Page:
Belo Corp., one of the nation’s largest media companies, has agreed to settle a lawsuit by 61 employees at the Riverside Press-Enterprise newspaper who claimed they weren’t paid overtime because they were misclassified as exempt.
Details of the settlement, reached over two mediation sessions between attorneys in October, were not released. Final payments were made to the workers last week.
The group of former and current district supervisors in charge of delivering the Press-Enterprise accused the Dallas-based company of designating them as exempt administrative employees.
The workers distributed the newspaper and were not administrators, said plaintiffs’ attorney David Huch. They oversaw independent contractors, not any employees, as their job titles suggested, he said.
Under California law, employees who are misclassified are entitled to up to four years of overtime compensation at time-and-a-half and double-time rates.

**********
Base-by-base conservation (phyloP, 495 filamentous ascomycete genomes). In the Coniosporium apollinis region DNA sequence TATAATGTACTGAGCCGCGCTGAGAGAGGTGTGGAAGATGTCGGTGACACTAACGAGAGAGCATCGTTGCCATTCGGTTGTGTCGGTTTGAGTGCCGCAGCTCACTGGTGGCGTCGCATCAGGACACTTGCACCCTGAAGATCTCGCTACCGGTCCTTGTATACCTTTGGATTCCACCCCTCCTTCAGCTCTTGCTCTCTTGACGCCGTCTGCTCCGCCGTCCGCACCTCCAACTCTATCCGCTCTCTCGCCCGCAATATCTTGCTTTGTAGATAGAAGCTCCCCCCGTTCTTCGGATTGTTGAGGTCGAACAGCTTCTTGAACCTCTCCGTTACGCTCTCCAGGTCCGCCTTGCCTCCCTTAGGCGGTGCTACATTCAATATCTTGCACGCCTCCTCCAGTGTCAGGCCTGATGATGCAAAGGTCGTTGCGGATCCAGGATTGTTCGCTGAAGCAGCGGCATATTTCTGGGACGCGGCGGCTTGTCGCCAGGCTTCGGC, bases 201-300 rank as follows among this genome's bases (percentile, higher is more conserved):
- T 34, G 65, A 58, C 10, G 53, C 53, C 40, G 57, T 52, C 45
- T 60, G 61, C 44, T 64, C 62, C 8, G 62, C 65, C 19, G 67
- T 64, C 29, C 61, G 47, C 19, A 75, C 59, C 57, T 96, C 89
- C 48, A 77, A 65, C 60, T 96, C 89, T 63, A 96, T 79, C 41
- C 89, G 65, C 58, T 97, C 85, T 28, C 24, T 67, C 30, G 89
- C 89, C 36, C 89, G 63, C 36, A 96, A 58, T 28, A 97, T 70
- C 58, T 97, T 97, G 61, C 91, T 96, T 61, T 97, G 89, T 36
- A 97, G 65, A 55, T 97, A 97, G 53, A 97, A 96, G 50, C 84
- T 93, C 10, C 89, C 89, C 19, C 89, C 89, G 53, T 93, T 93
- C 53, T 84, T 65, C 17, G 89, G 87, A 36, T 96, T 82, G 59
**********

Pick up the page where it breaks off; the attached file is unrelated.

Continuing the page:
“These workers worked many hours each and every day,” Huch said. “Some did not receive a day off for three months in a row because, when the independent contractors the route drivers didn’t show up, some of these people would have to go out and throw the route.”
California attorney Charles Barker, who represented Belo in the lawsuit, was out of the office Friday and not available for comment.
Under terms of the settlement, there is no admission of wrongdoing by Belo, said the company’s general counsel, Russ Coleman.
“We settled to avoid the expense and uncertainty of litigation,” Coleman said.
Before the class-action suit was scheduled to go to trial, Belo reclassified some employees and implemented a better timekeeping system.
Belo Corp. has about 7,400 employees and generates more than $1.5 billion in annual revenues. Among its holdings are The Dallas Morning News and 19 television stations.